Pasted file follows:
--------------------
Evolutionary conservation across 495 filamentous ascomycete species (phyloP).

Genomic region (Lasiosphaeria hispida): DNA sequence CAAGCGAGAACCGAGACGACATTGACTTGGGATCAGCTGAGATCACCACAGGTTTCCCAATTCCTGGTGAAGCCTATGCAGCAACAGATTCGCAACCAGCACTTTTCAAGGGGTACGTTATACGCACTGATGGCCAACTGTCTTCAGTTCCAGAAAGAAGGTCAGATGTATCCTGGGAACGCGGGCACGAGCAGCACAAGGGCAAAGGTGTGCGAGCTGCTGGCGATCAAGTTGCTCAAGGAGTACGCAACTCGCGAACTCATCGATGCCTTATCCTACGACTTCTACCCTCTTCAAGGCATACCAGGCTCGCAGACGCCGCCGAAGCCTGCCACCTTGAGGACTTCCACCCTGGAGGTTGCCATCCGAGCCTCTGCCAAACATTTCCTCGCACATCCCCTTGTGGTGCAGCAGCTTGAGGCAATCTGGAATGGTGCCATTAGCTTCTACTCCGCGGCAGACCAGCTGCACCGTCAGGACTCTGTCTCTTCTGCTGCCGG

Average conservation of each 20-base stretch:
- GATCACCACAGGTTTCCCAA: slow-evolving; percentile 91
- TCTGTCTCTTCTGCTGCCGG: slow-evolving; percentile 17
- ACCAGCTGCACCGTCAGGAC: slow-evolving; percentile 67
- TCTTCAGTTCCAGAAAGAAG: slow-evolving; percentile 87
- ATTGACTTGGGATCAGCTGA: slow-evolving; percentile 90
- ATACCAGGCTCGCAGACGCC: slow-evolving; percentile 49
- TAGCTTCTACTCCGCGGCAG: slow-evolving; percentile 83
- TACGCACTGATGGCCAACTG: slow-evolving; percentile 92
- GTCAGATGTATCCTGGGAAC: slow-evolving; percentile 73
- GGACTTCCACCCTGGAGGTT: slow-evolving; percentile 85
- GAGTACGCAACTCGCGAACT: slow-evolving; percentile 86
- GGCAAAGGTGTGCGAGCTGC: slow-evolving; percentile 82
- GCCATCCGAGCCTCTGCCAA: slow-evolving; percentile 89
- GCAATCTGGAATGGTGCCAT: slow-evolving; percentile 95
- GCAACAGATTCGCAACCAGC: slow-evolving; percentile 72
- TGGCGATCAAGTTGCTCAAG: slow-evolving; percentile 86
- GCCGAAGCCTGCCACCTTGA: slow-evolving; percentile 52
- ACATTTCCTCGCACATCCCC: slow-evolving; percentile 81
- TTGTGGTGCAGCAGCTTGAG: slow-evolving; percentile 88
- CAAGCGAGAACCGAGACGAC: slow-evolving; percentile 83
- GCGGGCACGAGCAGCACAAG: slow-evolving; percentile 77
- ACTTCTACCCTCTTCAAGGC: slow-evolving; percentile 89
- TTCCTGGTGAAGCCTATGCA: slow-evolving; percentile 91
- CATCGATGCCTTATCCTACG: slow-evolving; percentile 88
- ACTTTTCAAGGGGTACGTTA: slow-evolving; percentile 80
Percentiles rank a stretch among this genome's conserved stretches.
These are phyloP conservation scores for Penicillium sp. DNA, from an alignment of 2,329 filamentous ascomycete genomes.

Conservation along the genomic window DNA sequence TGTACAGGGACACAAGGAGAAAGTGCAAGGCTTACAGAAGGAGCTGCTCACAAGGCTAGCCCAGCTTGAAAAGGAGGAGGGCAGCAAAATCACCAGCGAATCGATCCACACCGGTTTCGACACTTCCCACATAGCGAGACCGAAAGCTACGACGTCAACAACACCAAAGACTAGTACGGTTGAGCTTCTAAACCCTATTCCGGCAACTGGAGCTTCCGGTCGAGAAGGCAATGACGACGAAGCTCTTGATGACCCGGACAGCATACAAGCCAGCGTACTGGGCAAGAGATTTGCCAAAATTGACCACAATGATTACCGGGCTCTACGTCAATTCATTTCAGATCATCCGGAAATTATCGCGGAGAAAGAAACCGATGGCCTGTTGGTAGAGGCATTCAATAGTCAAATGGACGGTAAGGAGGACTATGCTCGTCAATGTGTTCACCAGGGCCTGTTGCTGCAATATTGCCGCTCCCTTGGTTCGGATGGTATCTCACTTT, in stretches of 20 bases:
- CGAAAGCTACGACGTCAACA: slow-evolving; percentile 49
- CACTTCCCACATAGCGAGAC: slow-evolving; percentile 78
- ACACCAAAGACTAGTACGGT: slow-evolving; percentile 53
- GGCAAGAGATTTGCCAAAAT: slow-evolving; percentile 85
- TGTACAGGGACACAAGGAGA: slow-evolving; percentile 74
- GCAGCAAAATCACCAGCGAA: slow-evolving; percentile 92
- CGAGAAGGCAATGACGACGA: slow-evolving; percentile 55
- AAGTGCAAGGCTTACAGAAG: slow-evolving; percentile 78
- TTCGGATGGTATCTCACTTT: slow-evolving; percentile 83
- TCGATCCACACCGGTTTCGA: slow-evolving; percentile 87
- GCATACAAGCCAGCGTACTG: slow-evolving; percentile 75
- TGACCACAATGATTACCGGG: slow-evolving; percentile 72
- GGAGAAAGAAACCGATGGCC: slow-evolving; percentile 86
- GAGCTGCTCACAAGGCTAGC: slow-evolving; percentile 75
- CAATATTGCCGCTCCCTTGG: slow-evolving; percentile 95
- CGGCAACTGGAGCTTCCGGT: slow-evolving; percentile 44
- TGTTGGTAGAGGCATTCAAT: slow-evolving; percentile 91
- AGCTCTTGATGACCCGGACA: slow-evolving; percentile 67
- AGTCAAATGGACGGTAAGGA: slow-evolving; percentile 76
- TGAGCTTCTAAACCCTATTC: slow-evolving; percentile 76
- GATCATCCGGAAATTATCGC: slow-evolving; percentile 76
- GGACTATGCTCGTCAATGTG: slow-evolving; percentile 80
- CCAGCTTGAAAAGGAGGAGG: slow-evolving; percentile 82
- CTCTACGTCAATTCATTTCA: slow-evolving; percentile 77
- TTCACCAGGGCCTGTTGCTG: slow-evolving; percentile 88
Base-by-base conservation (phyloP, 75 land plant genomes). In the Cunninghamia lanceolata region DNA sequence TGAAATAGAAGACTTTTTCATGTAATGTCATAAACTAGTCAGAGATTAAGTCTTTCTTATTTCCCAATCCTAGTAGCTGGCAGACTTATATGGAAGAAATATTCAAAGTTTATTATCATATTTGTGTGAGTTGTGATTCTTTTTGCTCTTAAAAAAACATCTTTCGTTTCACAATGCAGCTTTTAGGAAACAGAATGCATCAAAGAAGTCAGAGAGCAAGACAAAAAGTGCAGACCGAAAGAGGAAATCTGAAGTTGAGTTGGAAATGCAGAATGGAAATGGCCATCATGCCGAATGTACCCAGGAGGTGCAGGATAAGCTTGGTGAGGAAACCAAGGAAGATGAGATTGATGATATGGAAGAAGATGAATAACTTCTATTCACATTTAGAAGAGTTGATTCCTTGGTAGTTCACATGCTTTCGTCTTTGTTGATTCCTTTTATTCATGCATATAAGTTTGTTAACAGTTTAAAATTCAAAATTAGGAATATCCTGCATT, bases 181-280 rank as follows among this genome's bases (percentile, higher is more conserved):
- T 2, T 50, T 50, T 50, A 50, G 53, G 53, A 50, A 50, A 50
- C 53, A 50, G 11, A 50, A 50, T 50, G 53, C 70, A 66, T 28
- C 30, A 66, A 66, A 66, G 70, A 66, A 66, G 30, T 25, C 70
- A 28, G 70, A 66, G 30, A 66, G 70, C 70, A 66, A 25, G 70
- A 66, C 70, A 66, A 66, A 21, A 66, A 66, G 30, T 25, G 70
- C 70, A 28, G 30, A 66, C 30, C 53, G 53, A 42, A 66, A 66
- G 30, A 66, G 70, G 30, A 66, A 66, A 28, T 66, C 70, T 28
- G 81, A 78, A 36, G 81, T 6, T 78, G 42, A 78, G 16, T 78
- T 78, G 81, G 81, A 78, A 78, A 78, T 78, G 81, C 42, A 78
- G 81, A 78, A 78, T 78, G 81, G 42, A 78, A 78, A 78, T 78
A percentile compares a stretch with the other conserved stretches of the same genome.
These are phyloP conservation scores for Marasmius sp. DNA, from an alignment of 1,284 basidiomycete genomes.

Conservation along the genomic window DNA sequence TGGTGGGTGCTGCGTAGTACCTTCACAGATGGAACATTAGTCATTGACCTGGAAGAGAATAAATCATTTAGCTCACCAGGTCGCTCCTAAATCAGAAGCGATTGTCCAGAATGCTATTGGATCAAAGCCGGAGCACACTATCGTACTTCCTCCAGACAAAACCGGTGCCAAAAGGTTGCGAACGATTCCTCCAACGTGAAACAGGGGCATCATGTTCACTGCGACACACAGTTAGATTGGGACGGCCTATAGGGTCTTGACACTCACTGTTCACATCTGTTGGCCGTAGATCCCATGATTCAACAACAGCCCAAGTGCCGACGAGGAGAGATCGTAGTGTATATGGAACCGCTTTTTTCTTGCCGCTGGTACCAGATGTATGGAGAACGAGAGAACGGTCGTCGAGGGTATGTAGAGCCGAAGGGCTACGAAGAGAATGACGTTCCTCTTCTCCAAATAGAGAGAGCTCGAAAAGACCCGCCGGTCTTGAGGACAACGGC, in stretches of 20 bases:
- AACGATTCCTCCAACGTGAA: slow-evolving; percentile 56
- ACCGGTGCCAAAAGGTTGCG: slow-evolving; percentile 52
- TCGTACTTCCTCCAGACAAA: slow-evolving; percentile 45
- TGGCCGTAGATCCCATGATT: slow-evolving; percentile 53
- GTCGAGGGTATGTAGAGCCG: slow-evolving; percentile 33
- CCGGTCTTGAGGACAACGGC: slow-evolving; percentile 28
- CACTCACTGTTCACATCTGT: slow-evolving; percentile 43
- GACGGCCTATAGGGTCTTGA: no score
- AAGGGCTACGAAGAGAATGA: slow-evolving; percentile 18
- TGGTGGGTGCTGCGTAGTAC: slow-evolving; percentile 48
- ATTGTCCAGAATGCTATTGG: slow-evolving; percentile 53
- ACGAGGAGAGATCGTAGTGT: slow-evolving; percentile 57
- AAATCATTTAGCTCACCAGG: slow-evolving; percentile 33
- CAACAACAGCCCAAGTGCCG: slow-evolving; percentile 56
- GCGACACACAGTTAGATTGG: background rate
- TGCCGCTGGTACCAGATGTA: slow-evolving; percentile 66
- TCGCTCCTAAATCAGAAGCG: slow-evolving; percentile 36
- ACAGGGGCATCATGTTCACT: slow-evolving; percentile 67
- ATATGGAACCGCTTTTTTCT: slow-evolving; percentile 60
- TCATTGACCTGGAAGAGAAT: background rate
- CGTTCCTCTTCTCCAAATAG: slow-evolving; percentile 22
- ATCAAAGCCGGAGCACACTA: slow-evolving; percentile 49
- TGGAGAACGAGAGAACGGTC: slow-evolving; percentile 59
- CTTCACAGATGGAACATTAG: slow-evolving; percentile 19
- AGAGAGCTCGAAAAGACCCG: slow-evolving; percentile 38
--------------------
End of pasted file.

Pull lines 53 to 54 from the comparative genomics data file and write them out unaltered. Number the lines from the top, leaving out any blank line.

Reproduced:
- GGACTATGCTCGTCAATGTG: slow-evolving; percentile 80
- CCAGCTTGAAAAGGAGGAGG: slow-evolving; percentile 82